The social-image or ego being inseparable from language and imagination it is doubtful that we can participate in a culture built on these forms without some kind of image. Replacing the punishment/blame model with information/inquiry changes, and fundamentally, the nature and quality of the image. Shame, humiliation, rejection and all the negative feelings associated with punishments, blame, and equally praise are not part of the image. We wear the image like a shirt (persona) but doing so does not evoke negative feelings, or positive for that matter. The image is simply a tool or symbol used to relate efficiently with culture.

The fact that cultures are built and sustained by negative images, blame and shame, force most to deal with these ego-images lifelong which express as addiction, aggression, depression, anxiety and with various therapies and so-called spiritual practices. In the end, however, there are only two states; when the social-image or ego is active and when it is not. Realizing that inattention is the ego’s playground, the ancients placed a premium on attention. Escaping the endless triggering of reflex feelings and images is impossible without undivided attention. The first step, therefore, is cultivating attention. Realizing that the ego emerges when attention splits various meditation practices encourage a return to undivided attention. (With this imperative in mind, it is important to note the steady rise of attention deficits and the role media and technology plays in this. At no time in history has the challenge to free human consciousness from its infatuation with ego been more difficult.)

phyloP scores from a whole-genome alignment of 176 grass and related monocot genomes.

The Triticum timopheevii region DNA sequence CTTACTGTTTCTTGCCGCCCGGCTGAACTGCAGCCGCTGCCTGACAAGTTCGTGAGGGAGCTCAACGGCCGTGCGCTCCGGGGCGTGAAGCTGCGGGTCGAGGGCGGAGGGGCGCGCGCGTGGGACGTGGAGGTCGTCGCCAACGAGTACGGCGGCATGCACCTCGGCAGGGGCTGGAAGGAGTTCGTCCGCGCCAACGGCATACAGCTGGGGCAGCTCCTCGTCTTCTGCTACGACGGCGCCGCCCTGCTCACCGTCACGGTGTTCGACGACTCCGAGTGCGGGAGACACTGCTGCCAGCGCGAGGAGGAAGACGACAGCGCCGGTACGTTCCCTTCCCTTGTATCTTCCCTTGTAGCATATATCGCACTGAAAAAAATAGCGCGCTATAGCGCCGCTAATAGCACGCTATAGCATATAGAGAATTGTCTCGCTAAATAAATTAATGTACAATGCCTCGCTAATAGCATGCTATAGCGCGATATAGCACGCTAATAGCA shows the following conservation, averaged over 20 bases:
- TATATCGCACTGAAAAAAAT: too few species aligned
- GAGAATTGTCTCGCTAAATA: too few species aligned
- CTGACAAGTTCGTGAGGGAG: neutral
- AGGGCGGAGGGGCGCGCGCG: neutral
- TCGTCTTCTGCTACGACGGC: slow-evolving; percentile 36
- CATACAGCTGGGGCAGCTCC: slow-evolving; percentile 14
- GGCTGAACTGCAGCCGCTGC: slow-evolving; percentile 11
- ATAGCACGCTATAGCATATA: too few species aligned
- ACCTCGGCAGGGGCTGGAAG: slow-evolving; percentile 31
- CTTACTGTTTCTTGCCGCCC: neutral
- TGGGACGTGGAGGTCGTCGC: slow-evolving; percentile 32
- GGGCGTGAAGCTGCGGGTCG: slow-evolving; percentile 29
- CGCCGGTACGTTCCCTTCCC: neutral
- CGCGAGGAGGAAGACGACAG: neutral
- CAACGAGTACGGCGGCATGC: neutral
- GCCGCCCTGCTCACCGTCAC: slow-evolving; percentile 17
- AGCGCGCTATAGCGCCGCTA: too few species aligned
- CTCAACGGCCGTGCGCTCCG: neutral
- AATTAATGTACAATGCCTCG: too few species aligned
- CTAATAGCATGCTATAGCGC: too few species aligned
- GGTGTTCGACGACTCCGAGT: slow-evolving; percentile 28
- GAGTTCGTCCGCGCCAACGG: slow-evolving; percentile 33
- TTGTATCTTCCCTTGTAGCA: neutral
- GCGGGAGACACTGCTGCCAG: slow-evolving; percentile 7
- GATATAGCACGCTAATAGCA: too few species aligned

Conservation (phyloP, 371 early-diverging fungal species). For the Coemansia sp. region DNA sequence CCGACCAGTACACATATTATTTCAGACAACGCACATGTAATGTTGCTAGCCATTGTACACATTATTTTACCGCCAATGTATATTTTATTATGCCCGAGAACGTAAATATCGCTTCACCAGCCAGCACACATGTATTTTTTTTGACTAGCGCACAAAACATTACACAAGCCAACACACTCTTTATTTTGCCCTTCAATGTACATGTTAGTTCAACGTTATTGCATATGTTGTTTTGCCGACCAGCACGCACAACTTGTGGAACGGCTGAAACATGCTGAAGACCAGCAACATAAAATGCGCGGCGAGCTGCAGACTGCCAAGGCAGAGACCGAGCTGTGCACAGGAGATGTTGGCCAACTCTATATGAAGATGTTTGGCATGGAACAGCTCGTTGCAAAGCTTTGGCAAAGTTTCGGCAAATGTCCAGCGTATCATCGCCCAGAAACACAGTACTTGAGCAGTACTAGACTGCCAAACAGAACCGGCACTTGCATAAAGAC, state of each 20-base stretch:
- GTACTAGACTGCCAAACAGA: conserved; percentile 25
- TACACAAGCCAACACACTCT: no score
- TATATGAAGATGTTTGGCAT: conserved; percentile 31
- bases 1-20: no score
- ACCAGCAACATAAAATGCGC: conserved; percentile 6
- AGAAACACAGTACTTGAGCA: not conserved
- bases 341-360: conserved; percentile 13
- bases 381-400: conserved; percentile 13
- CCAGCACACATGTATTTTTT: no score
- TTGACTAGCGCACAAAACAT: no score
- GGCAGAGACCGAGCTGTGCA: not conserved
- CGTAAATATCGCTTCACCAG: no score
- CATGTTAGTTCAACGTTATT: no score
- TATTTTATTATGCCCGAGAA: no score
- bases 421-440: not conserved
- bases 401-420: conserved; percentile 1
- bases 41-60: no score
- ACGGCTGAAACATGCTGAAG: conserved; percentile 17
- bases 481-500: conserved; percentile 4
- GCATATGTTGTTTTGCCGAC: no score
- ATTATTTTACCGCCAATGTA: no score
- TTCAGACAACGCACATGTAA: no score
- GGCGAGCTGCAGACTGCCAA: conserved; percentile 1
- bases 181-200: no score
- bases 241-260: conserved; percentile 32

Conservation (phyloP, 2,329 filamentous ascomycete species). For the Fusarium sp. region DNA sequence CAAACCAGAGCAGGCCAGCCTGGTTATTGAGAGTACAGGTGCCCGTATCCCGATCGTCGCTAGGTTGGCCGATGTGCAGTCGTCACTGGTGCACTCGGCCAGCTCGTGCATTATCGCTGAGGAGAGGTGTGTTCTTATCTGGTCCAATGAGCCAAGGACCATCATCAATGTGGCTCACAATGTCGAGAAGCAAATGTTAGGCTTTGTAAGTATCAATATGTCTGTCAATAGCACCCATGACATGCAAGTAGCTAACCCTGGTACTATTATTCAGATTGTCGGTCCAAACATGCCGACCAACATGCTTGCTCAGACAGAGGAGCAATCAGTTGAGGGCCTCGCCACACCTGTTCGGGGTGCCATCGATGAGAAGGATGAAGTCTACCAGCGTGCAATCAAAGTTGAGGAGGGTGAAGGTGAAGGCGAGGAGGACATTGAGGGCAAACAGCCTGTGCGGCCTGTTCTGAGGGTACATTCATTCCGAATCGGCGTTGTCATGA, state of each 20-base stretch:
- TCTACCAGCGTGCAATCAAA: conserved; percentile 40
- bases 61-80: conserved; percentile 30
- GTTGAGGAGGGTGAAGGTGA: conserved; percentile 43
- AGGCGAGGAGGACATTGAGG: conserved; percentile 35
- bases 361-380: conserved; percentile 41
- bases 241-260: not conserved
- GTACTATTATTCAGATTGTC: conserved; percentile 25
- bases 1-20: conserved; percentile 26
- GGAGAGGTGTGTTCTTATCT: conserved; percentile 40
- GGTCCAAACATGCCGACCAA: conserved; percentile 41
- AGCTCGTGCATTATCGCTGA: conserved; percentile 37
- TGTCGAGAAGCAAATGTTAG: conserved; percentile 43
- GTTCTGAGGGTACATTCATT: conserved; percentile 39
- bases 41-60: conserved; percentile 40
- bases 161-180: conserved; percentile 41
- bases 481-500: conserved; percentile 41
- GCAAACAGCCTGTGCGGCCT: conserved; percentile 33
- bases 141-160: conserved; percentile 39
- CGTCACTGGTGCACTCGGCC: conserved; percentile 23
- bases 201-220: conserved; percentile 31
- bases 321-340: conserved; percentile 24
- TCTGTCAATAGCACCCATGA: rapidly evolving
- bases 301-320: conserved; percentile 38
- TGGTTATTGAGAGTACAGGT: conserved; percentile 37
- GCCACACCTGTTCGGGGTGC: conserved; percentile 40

Gaining some currency with attention, the next step is to use a strict form of logic and inquiry to question the past feelings and images we created while in the ego-image state. When the ego-image is active it naturally assumes that everyone else is an ego too and attributes to them all the negative qualities that egos share. These build up as reflexes and become part of our personal self-image and this collective is projected outwardly as culture. Nationalism and racism are clear examples.

Having cultivated the capacity for undivided, childlike attention and play, and having sorted out (negated) the false images and feelings we inflict on ourselves and others, we stand in a new paradigm of perception and consciousness. Rather than seeing our self as an isolated, selfish individual we see, and directly, that we are an interdependent part of the web-of-life and appreciate that every action sews either health and wellbeing for the entire web or dis-ease, which is no longer an option.

Being an idealist, it is conceivable that this personal-cultural-global transformation could take place in a single generation beginning first by simply replacing the punishing/blaming/praise model with shared information and inquiry and second with the insight that the social-image or ego we thought was permanent is not. Stepping into the crack this creates is like a child slipping under the circus tent where vast new worlds and undreamed possibilities abound at every turn. Transforming our personal-global culture. It can be done, one parent and one child at a time beginning, of course, with the adult-parent wiggling free. With this wiggle, everything changes. Without it, nothing changes.  

“Egos exploiting egos is the source of all our problems.”
Samdhong Rinpoche

Michael Mendizza